Shared Rooms: Australians finding new solutions to housing affordability

on 16 July 2015 by Hugh

Australians are increasingly choosing to live in shared rooms as an answer to housing affordability and to find convenient accommodation in desirable areas. Shared rooms are on the rise, so here are some simple tips for landlords and roomers.


Sharing rooms is just one of the ways Australians are meeting the challenge of housing affordability. By sharing rent and common facilities, people are finding a convenient and accessible way to live in the trendy inner city suburbs close to their workplace. Not only are shared rooms a great option for affordable accommodation but they are often a good way to make new friends and become part of the local community.

Although many Australians have been using shared rooms for decades, they are a cultural phenomenon some people may not be familiar with. Throughout Asia, Europe, and North America, living in shared rooms is a common accommodation solution that a majority of people have experienced. This is especially the case for students attending a college or university who will often share rooms for years at a time.

It is only in the last decade that Australians have realised the potential of shared rooms as housing affordability has pushed people to find innovative solutions to inner city living. Unfortunately, different cultural perspectives have meant that the prospect of sharing a room is sometimes stigmatised in Australia. However, like any rental situation, if shared rooms are run in a safe manner they are a legitimate and affordable option for convenient accommodation.

If you are providing or using shared rooms, there are a number of simple steps to follow that should improve the experience:

  • avoid overcrowded accommodation—generally there should not be more than 2 people per room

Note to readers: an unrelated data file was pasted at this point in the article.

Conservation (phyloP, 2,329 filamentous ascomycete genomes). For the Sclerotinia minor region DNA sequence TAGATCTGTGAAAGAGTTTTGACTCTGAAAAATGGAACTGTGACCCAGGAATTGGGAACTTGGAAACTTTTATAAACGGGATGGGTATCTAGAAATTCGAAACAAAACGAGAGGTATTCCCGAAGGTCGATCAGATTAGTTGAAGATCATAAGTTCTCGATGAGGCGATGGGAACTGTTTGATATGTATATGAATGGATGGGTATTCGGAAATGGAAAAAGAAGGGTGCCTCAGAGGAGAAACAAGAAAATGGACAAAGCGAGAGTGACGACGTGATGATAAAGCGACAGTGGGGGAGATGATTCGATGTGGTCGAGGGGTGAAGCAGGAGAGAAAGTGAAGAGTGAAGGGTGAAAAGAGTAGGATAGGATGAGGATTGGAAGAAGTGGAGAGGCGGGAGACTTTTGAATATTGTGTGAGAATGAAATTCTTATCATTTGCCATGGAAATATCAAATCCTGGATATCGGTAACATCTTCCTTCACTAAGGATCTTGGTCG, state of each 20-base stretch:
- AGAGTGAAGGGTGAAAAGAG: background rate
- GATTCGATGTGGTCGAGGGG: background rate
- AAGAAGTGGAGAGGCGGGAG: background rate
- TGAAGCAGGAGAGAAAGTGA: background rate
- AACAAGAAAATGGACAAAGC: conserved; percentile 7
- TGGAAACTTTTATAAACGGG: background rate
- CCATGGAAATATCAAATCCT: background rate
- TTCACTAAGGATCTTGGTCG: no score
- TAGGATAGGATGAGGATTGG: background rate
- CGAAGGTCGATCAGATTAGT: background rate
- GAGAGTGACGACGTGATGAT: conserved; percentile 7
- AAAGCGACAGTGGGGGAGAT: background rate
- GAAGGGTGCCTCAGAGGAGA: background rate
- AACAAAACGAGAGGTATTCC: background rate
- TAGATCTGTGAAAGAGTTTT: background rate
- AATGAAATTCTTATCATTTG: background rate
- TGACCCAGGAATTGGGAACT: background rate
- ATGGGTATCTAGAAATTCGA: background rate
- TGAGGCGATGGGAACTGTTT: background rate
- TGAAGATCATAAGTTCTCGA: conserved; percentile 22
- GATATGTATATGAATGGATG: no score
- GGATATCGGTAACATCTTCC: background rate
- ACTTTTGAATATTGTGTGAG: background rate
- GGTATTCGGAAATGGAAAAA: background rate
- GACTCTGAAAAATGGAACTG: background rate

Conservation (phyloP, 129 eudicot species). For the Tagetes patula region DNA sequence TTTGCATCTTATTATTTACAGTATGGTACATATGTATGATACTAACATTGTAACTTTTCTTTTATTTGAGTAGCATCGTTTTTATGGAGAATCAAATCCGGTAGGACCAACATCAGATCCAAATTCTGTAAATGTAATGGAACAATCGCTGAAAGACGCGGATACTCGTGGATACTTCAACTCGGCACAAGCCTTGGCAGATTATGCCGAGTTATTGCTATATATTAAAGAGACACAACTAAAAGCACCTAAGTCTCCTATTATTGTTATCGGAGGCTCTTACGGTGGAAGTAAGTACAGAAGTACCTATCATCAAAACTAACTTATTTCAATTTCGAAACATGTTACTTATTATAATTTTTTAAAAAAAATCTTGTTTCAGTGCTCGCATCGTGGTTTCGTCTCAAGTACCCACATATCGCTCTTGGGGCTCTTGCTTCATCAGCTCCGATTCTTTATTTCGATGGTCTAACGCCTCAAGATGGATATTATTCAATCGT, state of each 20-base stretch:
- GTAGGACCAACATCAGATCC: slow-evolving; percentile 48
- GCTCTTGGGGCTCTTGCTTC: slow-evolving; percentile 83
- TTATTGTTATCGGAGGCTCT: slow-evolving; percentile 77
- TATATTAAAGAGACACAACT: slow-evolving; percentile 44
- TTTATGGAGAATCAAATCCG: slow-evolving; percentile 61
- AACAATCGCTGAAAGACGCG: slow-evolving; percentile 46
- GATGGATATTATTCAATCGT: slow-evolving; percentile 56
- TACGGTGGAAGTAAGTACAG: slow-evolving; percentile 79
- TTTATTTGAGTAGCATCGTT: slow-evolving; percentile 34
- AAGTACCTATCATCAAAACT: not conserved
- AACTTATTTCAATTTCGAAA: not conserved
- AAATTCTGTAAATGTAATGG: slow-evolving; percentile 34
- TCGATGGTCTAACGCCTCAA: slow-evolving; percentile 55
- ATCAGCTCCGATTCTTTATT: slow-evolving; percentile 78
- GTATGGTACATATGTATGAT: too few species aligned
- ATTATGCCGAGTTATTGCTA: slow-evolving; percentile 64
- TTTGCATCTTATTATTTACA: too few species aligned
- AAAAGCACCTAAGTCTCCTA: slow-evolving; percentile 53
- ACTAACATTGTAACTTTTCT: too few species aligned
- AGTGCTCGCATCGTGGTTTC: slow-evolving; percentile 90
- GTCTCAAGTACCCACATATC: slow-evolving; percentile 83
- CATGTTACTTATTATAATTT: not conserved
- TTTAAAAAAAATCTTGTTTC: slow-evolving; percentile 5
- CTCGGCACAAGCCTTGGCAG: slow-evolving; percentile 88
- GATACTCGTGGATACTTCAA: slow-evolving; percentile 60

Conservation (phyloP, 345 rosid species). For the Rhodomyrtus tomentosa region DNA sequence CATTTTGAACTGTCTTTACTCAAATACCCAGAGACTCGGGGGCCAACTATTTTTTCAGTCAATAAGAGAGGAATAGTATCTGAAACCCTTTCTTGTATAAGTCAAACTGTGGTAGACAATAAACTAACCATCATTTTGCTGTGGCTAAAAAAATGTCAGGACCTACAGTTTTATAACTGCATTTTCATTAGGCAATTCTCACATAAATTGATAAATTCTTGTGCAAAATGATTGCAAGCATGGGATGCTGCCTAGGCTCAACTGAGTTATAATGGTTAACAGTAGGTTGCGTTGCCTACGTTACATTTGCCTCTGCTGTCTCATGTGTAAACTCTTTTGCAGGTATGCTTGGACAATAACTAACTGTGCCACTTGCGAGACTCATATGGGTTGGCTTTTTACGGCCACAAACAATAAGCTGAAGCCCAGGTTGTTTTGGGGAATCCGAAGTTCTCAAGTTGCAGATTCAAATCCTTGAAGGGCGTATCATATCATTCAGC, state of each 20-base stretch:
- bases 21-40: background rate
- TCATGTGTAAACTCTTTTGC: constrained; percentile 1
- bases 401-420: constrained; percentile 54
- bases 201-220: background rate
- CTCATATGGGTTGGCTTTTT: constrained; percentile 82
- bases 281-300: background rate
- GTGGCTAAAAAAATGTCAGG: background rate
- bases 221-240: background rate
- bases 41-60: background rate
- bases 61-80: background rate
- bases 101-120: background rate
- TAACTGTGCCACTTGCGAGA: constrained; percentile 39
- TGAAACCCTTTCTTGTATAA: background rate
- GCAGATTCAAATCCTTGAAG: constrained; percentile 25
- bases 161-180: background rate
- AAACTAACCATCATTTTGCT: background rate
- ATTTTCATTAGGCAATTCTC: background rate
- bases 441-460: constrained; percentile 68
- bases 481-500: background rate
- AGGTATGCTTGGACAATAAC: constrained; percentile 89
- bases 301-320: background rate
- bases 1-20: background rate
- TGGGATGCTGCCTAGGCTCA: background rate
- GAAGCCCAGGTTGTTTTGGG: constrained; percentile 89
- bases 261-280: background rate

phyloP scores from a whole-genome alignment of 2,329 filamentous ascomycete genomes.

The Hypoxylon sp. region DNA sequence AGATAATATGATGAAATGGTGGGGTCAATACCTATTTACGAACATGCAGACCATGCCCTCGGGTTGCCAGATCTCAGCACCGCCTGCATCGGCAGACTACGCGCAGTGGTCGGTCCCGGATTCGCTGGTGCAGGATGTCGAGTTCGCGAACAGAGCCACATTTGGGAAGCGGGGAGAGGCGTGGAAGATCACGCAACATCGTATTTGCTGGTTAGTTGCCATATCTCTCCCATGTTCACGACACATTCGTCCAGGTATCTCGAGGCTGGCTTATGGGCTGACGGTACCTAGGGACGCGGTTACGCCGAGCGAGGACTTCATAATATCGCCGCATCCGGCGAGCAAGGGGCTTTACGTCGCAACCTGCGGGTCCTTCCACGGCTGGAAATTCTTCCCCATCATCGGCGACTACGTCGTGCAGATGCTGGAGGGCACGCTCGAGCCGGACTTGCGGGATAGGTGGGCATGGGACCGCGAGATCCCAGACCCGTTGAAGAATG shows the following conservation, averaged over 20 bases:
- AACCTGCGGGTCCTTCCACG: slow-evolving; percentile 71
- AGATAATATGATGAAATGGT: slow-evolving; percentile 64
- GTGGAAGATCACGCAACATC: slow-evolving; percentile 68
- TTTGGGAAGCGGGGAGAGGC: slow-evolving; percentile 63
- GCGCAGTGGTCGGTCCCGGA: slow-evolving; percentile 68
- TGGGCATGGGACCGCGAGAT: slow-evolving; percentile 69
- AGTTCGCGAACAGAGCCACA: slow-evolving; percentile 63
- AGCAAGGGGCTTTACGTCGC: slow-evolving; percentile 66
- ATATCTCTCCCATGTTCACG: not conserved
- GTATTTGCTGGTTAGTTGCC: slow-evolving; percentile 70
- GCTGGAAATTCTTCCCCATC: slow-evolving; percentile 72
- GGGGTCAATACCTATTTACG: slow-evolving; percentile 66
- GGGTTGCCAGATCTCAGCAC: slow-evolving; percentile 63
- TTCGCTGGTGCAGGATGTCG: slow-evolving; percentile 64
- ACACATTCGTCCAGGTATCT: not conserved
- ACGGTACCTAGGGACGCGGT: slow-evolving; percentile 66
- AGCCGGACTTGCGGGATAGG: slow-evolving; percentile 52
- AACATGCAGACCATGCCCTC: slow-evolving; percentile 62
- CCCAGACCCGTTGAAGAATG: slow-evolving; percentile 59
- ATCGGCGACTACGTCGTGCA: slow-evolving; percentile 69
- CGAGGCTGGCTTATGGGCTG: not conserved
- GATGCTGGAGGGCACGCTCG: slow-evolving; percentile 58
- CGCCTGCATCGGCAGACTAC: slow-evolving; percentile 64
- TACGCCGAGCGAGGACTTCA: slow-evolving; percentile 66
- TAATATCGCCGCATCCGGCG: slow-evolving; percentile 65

• each person renting in a room should have a written agreement with the landlord including basic terms like weekly rent, rights and obligations of both parties, termination period, and any house rules
  • the people sharing a room should meet each other before entering an agreement with the landlord to make sure they get along. It may also be a good idea for room mates to have an informal agreement about which parts of the room they can each use and for what purpose
  • common facilities like bathrooms, kitchens, laundries, and lounge rooms should be provided with the rented room
  • each room should have facilities like a fridge and storage space. The landlord may also provide other facilities like a television or BBQ. It’s also good practice to provide a secure storage space to each resident for valuable items.
  • the rooms should all have smoke alarms and meet all fire or building safety requirements

Many shared rooms are provided by commercial operators. Most of these commercial operators will be considered boarding houses and therefore generally need planning approval from the local council or local government planning authority before they can begin operation. Landlords should consider and research this before setting up accommodation for multiple people on a commercial basis. If you are moving into a shared room run by a commercial operator, it may be worth checking whether it is officially licensed by the local government before moving in. This information can usually be found on your local council’s website.

Landlords should also be aware of any local government regulations or restrictions imposed by strata authorities in apartment buildings. Rules on shared rooms and boarding houses are imposed by governments to prevent overcrowding. strongly condemns landlords who provide illegal, overcrowded accommodation in all circumstances, but especially in shared rooms. These conditions are often unsafe and pose a risk to renters and their neighbours. Anyone operating a commercial boarding house should ensure that they comply with local government regulations.

So remember, if you are using shared rooms, always use a written agreement, avoid overcrowded accommodation, and enjoy the fun experience of meeting new friends and living in a great city location you might not otherwise be able to afford! strongly condemns landlords who provide illegal, overcrowded accommodation in all circumstances. If you suspect an advertiser of promoting an overcrowded home, please use the Report Listing link contained on their advertisement.
  • Hugh
  • Hugh is the legal educator at and a law student at Sydney University. Living in Sydney's Inner West, he can usually be found reading about American history, watching Cricket, or not looking hip enough for the cafes he frequents.
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